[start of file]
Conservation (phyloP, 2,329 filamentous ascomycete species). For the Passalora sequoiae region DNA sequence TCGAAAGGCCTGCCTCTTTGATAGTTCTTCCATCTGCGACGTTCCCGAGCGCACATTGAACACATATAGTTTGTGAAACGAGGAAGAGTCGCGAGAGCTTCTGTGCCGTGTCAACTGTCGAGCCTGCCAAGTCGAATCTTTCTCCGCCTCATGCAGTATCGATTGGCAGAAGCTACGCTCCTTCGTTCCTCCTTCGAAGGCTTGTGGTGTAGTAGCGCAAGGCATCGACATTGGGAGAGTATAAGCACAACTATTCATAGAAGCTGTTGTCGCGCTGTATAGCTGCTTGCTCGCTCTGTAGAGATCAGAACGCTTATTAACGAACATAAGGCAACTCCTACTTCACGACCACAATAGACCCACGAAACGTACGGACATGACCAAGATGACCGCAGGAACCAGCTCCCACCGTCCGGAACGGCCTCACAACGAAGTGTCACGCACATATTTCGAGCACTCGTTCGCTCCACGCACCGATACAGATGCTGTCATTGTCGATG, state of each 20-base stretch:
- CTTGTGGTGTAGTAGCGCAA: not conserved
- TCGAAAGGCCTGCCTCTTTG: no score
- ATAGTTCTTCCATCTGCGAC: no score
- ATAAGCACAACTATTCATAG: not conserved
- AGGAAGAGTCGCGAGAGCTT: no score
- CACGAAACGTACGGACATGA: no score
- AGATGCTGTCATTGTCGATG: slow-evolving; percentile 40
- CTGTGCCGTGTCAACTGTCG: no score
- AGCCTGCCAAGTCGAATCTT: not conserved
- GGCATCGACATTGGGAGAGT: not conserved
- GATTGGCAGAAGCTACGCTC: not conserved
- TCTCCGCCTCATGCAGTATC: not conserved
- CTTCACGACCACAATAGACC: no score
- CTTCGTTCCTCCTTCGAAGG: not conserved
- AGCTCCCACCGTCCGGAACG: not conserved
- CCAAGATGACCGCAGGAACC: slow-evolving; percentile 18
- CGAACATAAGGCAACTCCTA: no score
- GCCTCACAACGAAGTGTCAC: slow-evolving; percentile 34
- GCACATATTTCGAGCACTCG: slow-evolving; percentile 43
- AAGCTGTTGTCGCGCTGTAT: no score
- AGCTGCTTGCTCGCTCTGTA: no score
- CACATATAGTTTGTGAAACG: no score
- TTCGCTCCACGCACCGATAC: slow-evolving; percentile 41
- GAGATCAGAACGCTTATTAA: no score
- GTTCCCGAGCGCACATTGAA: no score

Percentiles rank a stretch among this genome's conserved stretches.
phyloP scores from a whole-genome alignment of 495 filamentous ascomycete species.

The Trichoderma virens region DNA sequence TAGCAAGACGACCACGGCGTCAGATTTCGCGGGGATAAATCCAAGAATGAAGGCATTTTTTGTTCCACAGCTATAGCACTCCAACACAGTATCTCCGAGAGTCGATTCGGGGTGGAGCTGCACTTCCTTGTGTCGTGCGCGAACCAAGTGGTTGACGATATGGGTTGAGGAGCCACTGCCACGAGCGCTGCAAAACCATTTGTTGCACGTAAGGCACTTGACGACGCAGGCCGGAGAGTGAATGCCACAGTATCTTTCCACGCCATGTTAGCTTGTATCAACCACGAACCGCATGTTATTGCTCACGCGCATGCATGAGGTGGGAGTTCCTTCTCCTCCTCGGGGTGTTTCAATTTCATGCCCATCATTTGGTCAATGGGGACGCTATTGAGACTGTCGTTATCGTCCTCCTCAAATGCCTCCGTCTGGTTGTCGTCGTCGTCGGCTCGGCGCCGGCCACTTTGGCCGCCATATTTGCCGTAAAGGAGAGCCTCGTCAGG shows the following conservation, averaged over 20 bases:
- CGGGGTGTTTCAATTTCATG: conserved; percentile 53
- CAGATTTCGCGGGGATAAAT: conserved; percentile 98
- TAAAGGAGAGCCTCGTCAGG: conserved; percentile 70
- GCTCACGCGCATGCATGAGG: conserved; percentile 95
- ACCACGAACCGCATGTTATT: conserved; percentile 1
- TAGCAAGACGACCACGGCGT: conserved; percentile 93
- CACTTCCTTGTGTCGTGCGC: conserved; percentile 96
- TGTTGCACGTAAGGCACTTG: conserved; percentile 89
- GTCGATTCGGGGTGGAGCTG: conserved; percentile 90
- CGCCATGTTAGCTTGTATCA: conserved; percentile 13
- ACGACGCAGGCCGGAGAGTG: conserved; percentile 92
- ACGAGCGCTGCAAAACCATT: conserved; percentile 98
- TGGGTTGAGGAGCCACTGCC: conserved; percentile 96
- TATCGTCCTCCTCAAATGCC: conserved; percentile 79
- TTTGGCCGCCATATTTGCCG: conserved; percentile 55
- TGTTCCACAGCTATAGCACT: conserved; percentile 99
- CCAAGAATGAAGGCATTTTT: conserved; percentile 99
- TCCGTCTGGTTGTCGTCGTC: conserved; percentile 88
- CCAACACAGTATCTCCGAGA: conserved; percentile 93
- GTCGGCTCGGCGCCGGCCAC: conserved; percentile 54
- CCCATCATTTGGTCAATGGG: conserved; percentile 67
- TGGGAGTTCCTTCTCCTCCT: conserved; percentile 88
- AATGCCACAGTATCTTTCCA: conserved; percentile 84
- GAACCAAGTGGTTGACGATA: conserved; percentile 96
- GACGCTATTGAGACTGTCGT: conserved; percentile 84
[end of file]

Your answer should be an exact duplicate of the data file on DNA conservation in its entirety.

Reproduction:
Conservation (phyloP, 2,329 filamentous ascomycete species). For the Passalora sequoiae region DNA sequence TCGAAAGGCCTGCCTCTTTGATAGTTCTTCCATCTGCGACGTTCCCGAGCGCACATTGAACACATATAGTTTGTGAAACGAGGAAGAGTCGCGAGAGCTTCTGTGCCGTGTCAACTGTCGAGCCTGCCAAGTCGAATCTTTCTCCGCCTCATGCAGTATCGATTGGCAGAAGCTACGCTCCTTCGTTCCTCCTTCGAAGGCTTGTGGTGTAGTAGCGCAAGGCATCGACATTGGGAGAGTATAAGCACAACTATTCATAGAAGCTGTTGTCGCGCTGTATAGCTGCTTGCTCGCTCTGTAGAGATCAGAACGCTTATTAACGAACATAAGGCAACTCCTACTTCACGACCACAATAGACCCACGAAACGTACGGACATGACCAAGATGACCGCAGGAACCAGCTCCCACCGTCCGGAACGGCCTCACAACGAAGTGTCACGCACATATTTCGAGCACTCGTTCGCTCCACGCACCGATACAGATGCTGTCATTGTCGATG, state of each 20-base stretch:
- CTTGTGGTGTAGTAGCGCAA: not conserved
- TCGAAAGGCCTGCCTCTTTG: no score
- ATAGTTCTTCCATCTGCGAC: no score
- ATAAGCACAACTATTCATAG: not conserved
- AGGAAGAGTCGCGAGAGCTT: no score
- CACGAAACGTACGGACATGA: no score
- AGATGCTGTCATTGTCGATG: slow-evolving; percentile 40
- CTGTGCCGTGTCAACTGTCG: no score
- AGCCTGCCAAGTCGAATCTT: not conserved
- GGCATCGACATTGGGAGAGT: not conserved
- GATTGGCAGAAGCTACGCTC: not conserved
- TCTCCGCCTCATGCAGTATC: not conserved
- CTTCACGACCACAATAGACC: no score
- CTTCGTTCCTCCTTCGAAGG: not conserved
- AGCTCCCACCGTCCGGAACG: not conserved
- CCAAGATGACCGCAGGAACC: slow-evolving; percentile 18
- CGAACATAAGGCAACTCCTA: no score
- GCCTCACAACGAAGTGTCAC: slow-evolving; percentile 34
- GCACATATTTCGAGCACTCG: slow-evolving; percentile 43
- AAGCTGTTGTCGCGCTGTAT: no score
- AGCTGCTTGCTCGCTCTGTA: no score
- CACATATAGTTTGTGAAACG: no score
- TTCGCTCCACGCACCGATAC: slow-evolving; percentile 41
- GAGATCAGAACGCTTATTAA: no score
- GTTCCCGAGCGCACATTGAA: no score

Percentiles rank a stretch among this genome's conserved stretches.
phyloP scores from a whole-genome alignment of 495 filamentous ascomycete species.

The Trichoderma virens region DNA sequence TAGCAAGACGACCACGGCGTCAGATTTCGCGGGGATAAATCCAAGAATGAAGGCATTTTTTGTTCCACAGCTATAGCACTCCAACACAGTATCTCCGAGAGTCGATTCGGGGTGGAGCTGCACTTCCTTGTGTCGTGCGCGAACCAAGTGGTTGACGATATGGGTTGAGGAGCCACTGCCACGAGCGCTGCAAAACCATTTGTTGCACGTAAGGCACTTGACGACGCAGGCCGGAGAGTGAATGCCACAGTATCTTTCCACGCCATGTTAGCTTGTATCAACCACGAACCGCATGTTATTGCTCACGCGCATGCATGAGGTGGGAGTTCCTTCTCCTCCTCGGGGTGTTTCAATTTCATGCCCATCATTTGGTCAATGGGGACGCTATTGAGACTGTCGTTATCGTCCTCCTCAAATGCCTCCGTCTGGTTGTCGTCGTCGTCGGCTCGGCGCCGGCCACTTTGGCCGCCATATTTGCCGTAAAGGAGAGCCTCGTCAGG shows the following conservation, averaged over 20 bases:
- CGGGGTGTTTCAATTTCATG: conserved; percentile 53
- CAGATTTCGCGGGGATAAAT: conserved; percentile 98
- TAAAGGAGAGCCTCGTCAGG: conserved; percentile 70
- GCTCACGCGCATGCATGAGG: conserved; percentile 95
- ACCACGAACCGCATGTTATT: conserved; percentile 1
- TAGCAAGACGACCACGGCGT: conserved; percentile 93
- CACTTCCTTGTGTCGTGCGC: conserved; percentile 96
- TGTTGCACGTAAGGCACTTG: conserved; percentile 89
- GTCGATTCGGGGTGGAGCTG: conserved; percentile 90
- CGCCATGTTAGCTTGTATCA: conserved; percentile 13
- ACGACGCAGGCCGGAGAGTG: conserved; percentile 92
- ACGAGCGCTGCAAAACCATT: conserved; percentile 98
- TGGGTTGAGGAGCCACTGCC: conserved; percentile 96
- TATCGTCCTCCTCAAATGCC: conserved; percentile 79
- TTTGGCCGCCATATTTGCCG: conserved; percentile 55
- TGTTCCACAGCTATAGCACT: conserved; percentile 99
- CCAAGAATGAAGGCATTTTT: conserved; percentile 99
- TCCGTCTGGTTGTCGTCGTC: conserved; percentile 88
- CCAACACAGTATCTCCGAGA: conserved; percentile 93
- GTCGGCTCGGCGCCGGCCAC: conserved; percentile 54
- CCCATCATTTGGTCAATGGG: conserved; percentile 67
- TGGGAGTTCCTTCTCCTCCT: conserved; percentile 88
- AATGCCACAGTATCTTTCCA: conserved; percentile 84
- GAACCAAGTGGTTGACGATA: conserved; percentile 96
- GACGCTATTGAGACTGTCGT: conserved; percentile 84